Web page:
Reagan’s policies of supply-side economics and anti-federal government dependence, of course, hit close to home for many of the elite. His inaugural address said as much: “Government is not the solution to our problems; government is the problem.” One of his first targets was the Volunteers in Service of America, a fifteen-year old federal-funded organization which the Christian Science Monitor called “the domestic version of the Peace Corps,” supposedly with the goal of helping all in need in the United States. In April of 1981, Reagan announced that the funding would gradually be cut off, receiving only a third of its 1981 funding within two years. The Monitor noted pointedly:

While Mr. Reagan actively encourages voluntarism, the President objects to the ideological image VISTA has evolved over the years: one of social activism that bucks the establishment and promotes changes often perceived as liberal. Indeed, early VISTA volunteers tended to be young, white, middle-class, college-educated idealists — the kind of Berkeley types who booed Reagan when he was governor of California.

Reagan was similarly critical of ACTION, the federal domestic volunteer agency formed under President Richard Nixon. Aided by Jim Burnley, Tom Pauken and Mark Levin, President Reagan tore it into a thousand shreds. Reagan would have done the same to the Department of Education and the Department of Energy — two Jimmy Carter agencies he despised — but the Democratic Congress and supplicant neocons wouldn’t budge.

Some might say that no, he did not change the federal government enough. He did not go to war with Congress enough; he did not debase the elites enough. Newly-appointed Chief of Staff, Howard H. Baker Jr., said in 1987, “I think there has indeed been a Reagan revolution, but I don’t think it is an anti-Establishment revolution.” But Reagan distinctly changed the outlook and Americans’ view of the feds. We haven’t trusted the Washington establishment since 1980, even during the presidencies of Bill Clinton and Barack Obama.

When Ronald Reagan won the nomination in 1980, many from both sides of the aisle predicted that this was the end of the GOP. “Carter could beat Reagan more easily than he could Bush or Baker,” said I. A. Lewis, director of the Los Angeles Times Poll at the time. But it was the exact opposite: the GOP did not die under a landslide Reagan victory, but only reinvigorated itself as a hard-identity party of real American conservatism. At his announcement in November of 1975, Reagan bearded the establishment lion right in its den, at ground zero at the National Press Club. “In my opinion, the root of these problems lies right here — in Washington, D.C. Our nation’s capital has become the seat of a “buddy” system that functions for its own benefit — increasingly insensitive to the needs of the American worker who supports it with his taxes.”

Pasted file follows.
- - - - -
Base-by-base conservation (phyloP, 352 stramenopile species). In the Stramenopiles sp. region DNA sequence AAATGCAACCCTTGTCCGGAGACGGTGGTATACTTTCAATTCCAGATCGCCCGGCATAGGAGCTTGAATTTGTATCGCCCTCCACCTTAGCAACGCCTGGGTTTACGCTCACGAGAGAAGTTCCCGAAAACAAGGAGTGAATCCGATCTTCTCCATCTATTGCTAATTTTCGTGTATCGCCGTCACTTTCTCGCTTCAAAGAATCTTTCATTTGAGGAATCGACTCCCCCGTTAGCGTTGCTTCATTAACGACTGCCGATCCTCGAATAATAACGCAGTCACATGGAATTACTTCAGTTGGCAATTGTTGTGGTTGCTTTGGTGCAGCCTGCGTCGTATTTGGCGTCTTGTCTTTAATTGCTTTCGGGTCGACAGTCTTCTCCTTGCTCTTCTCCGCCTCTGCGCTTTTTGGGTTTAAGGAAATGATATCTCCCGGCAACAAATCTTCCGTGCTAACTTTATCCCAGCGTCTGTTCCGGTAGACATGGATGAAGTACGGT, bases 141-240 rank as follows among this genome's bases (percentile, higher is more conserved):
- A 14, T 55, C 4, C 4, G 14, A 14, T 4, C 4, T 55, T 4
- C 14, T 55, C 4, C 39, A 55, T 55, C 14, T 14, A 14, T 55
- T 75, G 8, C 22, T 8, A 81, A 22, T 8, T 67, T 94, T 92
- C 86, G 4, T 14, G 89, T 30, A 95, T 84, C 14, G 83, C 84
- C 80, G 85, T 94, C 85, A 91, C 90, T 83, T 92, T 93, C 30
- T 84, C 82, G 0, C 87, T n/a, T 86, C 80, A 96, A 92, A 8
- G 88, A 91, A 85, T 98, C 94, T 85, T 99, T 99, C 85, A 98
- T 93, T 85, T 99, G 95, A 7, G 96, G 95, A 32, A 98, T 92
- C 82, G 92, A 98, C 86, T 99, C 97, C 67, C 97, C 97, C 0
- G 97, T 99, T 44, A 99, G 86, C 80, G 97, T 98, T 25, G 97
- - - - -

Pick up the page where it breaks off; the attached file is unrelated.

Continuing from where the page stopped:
And then Reagan let the Washington Establishment have it, right between the eyes. “Today it is difficult,” he said in his announcement for the presidential candidacy in 1975, “to find leaders who are independent of the forces that have brought us our problems — the Congress, the bureaucracy, the lobbyist, big business and big labor. If America is to survive and go forward, this must change. It will only change when the American people vote for a leadership that listens to them, relies on them and seeks to return government to them. We need a government that is confident not of what it can do, but of what the people can do.”

It was the first salvo launched against Washington and corrupt centralized authority since the first stirrings of the New Deal. From 1933 forward, all Democrats and many Republicans believed government was good and more government was better. Reagan began a fierce intellectual debate which continues on to this day. We now look at Washington with mostly contempt and look to ourselves more. This is good as this was the way the framers and founders intended our system to be.

Reagan, who left the presidency in early 1989 and left this earth in mid-2004, has given an ongoing present to us for his birthday. The fight for American liberty and American conservatism and American freedom, dignity and privacy, which he jump-started, lives on, and will continue to live on. This was Reagan’s birthday gift to us.

Craig Shirley is a Reagan biographer and presidential historian. He is the author of four Reagan biographies including the forthcoming “Reagan Rising” due out in March of 2017.

Scott Mauer is Mr. Shirley’s research assistant.


Carrier Deal Mirrors Reagan’s Pragmatic Conservatism || Lifezette

Carrier Deal Mirrors Reagan’s Pragmatic Conservatism

Trump demonstrates an understanding that opportunity is created in the absence of bureaucracy